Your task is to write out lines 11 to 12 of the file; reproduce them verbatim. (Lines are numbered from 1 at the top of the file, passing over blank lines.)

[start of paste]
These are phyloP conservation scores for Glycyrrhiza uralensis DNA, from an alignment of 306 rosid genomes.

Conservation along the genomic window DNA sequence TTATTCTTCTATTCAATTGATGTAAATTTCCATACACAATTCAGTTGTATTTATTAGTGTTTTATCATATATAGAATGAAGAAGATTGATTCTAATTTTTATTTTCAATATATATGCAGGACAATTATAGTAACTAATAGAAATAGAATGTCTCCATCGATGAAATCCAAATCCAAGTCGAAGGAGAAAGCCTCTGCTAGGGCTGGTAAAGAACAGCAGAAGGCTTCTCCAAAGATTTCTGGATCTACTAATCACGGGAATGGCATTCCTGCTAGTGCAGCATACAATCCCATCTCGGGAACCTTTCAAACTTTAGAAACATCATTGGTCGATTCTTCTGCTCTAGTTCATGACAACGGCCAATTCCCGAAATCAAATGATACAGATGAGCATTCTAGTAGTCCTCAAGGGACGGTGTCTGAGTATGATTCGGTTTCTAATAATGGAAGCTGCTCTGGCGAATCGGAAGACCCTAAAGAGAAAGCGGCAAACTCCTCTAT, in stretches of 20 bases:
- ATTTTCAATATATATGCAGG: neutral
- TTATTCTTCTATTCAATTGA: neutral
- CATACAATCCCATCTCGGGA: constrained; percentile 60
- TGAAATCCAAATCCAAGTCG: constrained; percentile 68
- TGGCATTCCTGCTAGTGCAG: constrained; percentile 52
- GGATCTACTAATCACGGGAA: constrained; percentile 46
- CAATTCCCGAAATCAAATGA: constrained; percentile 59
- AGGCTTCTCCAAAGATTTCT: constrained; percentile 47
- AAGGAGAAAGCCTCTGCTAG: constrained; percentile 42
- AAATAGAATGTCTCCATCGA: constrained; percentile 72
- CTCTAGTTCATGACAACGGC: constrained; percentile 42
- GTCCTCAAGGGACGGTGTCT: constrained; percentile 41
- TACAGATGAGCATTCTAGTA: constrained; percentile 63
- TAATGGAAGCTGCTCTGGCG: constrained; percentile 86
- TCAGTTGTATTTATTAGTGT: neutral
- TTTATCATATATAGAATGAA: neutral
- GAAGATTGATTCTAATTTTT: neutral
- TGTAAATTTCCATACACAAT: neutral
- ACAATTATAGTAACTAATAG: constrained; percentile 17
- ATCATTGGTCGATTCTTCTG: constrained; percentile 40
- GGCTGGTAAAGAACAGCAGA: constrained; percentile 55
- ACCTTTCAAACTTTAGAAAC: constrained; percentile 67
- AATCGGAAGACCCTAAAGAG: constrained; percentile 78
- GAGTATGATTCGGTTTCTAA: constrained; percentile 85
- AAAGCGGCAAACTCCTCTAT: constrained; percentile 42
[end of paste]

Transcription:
- AAGGAGAAAGCCTCTGCTAG: constrained; percentile 42
- AAATAGAATGTCTCCATCGA: constrained; percentile 72